Wednesday

17th Jul 2019

EU commission: OK for food lobbyist to run food regulator

  • Frewen wants the job because of her 'personal interest' as a 'scientist' (Photo: Masahiro Ihara)

The European Commission has defended its choice of a food industry lobbyist to help run its food regulator, the European Food Safety Agency (Efsa) in Parma, Italy.

The commission on 10 February chose Mella Frewen - the president of Brussels-based lobby group FoodDrinkEurope, who previously worked for Monsanto, a US producer of genetically modified food - as one of 14 candidates to join the Efsa management board.

Read and decide

Join EUobserver today

Support quality EU news

Get instant access to all articles — and 18 year's of archives. 30 days free trial.

... or join as a group

If selected by a European Parliament jury in the next few weeks, she will keep her FoodDrinkEurope post while doing the unpaid Efsa job.

Commission spokesman Frederic Vincent said Frewen went forward "based on capability" and under an Efsa rubric which says the board should have people with a "background in organisations representing consumers and other interests in the food chain."

Efsa spokesman Ian Palombi said the board runs day-to-day internal business, but the scientific panels that decide which products get the green light are composed of "independent experts."

For her part, Lisa McCooey, FoodDrinkEurope communications director, said she does not see a conflict of interest: "If elected onto the board of Efsa ... Mrs. Frewen would partake in its work in a personal capacity and not on behalf of any interests - industry or otherwise."

McCooey added that Frewen wants the job due to her "personal interest" in Efsa as a "scientist."

Frewen has a masters in marine ecology from the National University of Ireland.

The commission nomination was brought to light by pro-transparency NGO Corporate Europe Observatory. The group's Nina Holland said that if picked Frewen will replace outgoing board member Matthias Horst, a top lobbyist for German food producers.

"It's a bit more than having 'a background in the food industry' - that's a being a food lobbyist. It's a very strange set-up," she noted. "The board decides on Efsa's work programme and on internal rules, like conflict of interest, and also who is on the scientific panels. It has a lot of power," she added.

Efsa on Monday (5 March) published new rules on the 'independent' panels after attracting controversy last year.

A report by German paper Suddeutsche Zeitung noted that one Efsa panelist who worked for Kraft Foods, Albert Flynn, was involved in getting a positive decision for a Kraft Foods claim. Another panelist, Carlo Agostoni, was paid by food companies Nestle, Danone, Heinz, Hipp, Humana and Mead Johnson to speak at conferences .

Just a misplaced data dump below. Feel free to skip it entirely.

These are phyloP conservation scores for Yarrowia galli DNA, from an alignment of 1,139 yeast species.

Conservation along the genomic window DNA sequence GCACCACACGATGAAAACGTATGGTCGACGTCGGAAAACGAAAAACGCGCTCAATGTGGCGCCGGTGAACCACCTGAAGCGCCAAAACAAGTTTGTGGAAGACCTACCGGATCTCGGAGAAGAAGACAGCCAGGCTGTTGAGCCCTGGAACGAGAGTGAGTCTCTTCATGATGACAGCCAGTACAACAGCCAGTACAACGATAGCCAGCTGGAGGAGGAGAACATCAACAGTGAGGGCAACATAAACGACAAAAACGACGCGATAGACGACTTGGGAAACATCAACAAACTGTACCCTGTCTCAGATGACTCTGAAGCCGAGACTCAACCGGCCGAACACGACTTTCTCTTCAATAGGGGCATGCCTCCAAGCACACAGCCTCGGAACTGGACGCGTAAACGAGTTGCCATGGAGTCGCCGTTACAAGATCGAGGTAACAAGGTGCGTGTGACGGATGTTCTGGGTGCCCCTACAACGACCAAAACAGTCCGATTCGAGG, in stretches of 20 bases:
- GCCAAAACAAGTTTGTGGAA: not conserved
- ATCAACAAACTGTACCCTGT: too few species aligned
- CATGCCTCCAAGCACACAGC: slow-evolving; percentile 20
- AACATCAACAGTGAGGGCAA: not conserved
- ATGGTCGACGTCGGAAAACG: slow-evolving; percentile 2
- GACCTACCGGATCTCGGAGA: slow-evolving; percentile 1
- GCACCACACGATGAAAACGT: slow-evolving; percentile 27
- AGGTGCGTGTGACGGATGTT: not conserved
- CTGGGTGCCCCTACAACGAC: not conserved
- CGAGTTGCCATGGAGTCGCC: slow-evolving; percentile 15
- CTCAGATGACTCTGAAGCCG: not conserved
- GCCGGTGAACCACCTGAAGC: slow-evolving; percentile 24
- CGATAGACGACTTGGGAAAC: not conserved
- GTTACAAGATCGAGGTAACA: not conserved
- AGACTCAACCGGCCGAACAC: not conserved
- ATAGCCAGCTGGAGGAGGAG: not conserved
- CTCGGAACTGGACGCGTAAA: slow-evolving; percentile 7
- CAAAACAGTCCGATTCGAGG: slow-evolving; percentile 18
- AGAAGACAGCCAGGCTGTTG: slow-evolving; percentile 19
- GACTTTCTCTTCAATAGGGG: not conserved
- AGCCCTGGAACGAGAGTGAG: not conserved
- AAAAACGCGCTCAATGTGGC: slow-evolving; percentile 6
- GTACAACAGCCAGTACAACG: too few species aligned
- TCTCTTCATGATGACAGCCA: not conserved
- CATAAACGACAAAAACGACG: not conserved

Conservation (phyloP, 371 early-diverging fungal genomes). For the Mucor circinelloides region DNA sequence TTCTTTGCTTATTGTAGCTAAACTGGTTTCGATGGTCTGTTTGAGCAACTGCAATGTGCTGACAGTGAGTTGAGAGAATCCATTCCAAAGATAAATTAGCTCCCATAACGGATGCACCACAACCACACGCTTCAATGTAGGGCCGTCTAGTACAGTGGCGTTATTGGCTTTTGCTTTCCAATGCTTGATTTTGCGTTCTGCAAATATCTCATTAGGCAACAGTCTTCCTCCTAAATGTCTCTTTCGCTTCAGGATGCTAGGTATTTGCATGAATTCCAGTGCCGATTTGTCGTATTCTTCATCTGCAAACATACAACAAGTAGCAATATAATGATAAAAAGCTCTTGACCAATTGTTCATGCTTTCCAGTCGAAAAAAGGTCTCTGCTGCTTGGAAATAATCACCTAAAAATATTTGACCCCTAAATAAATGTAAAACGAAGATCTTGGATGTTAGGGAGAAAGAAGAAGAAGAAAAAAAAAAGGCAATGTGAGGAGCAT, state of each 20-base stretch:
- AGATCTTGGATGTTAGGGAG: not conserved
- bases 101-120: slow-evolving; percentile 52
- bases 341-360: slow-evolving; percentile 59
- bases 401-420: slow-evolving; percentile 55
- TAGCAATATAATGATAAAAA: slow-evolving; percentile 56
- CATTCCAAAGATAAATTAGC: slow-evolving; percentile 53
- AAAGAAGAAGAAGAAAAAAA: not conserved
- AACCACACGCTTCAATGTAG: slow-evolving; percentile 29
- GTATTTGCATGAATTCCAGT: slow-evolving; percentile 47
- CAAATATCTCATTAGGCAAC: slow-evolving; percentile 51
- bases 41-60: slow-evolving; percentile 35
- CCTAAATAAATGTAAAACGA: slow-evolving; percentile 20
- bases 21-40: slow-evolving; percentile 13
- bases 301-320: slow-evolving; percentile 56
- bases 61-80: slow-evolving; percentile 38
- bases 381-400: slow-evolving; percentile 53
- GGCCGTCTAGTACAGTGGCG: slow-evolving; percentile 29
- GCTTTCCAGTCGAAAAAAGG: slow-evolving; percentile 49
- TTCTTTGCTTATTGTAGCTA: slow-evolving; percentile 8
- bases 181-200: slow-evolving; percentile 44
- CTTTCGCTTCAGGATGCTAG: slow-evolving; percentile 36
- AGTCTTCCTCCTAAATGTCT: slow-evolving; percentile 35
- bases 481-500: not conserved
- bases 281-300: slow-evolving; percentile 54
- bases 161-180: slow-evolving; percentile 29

In a separate Efsa panel dealing with the health impact of chemicals used by the food industry, 10 out of 13 experts had industry links.

The Court of Auditors is to issue a report on conflict of interest at Efsa and three other EU bodies by the end of June. Monica Macovei, an MEP tasked with looking into how the agencies spend their money, has threatened not to sign off Efsa accounts if the findings are negative.

EU agencies rebuked over spending

An MEP tasked with looking at how EU money is spent in the bloc's 24 independent agencies has caused a stir with her preliminary findings on conflicts of interest and questions about whether the agencies are useful.

EU agency under scrutiny for Caribbean trips

MEPs have questioned why the EU environment agency held staff training in the Caribbean and Mediterranean and spent €300,000 on decorating its headquarters with plants.

Magazine

The changing of the guards in the EU in 2019

The four most powerful EU institutions - Commission, Parliament, Council and Central Bank will all have new leaders in the coming ten months. Here is an overview.

Magazine

Explained: What is the European Parliament?

While domestic political parties often use the European Parliament as a dumping ground for unwanted politicians - and a majority of citizens don't bother to vote - the parliament, over the years, has become a dominant force in the EU.

Stakeholders' Highlights

  1. UNESDAUNESDA reduces added sugars 11.9% between 2015-2017
  2. International Partnership for Human RightsEU-Uzbekistan Human Rights Dialogue: EU to raise key fundamental rights issues
  3. Nordic Council of MinistersNo evidence that social media are harmful to young people
  4. Nordic Council of MinistersCanada to host the joint Nordic cultural initiative 2021
  5. Vote for the EU Sutainable Energy AwardsCast your vote for your favourite EUSEW Award finalist. You choose the winner of 2019 Citizen’s Award.
  6. Nordic Council of MinistersEducation gets refugees into work
  7. Counter BalanceSign the petition to help reform the EU’s Bank
  8. UNICEFChild rights organisations encourage candidates for EU elections to become Child Rights Champions
  9. UNESDAUNESDA Outlines 2019-2024 Aspirations: Sustainability, Responsibility, Competitiveness
  10. Counter BalanceRecord citizens’ input to EU bank’s consultation calls on EIB to abandon fossil fuels
  11. International Partnership for Human RightsAnnual EU-Turkmenistan Human Rights Dialogue takes place in Ashgabat
  12. Nordic Council of MinistersNew campaign: spot, capture and share Traces of North

Latest News

  1. PiS & Fidesz claim credit for von der Leyen victory
  2. Von der Leyen faces gender battle for commission posts
  3. EU proposes yearly rule-of-law 'reviews'
  4. Poland 'optimistic' despite new EU law checks
  5. What did we learn from the von der Leyen vote?
  6. Is Golden Dawn's MEP head of a criminal organisation?
  7. Finland rejects call to end sponsorship of EU presidency
  8. MH17 five years on: when will Russia be punished?

Join EUobserver

Support quality EU news

Join us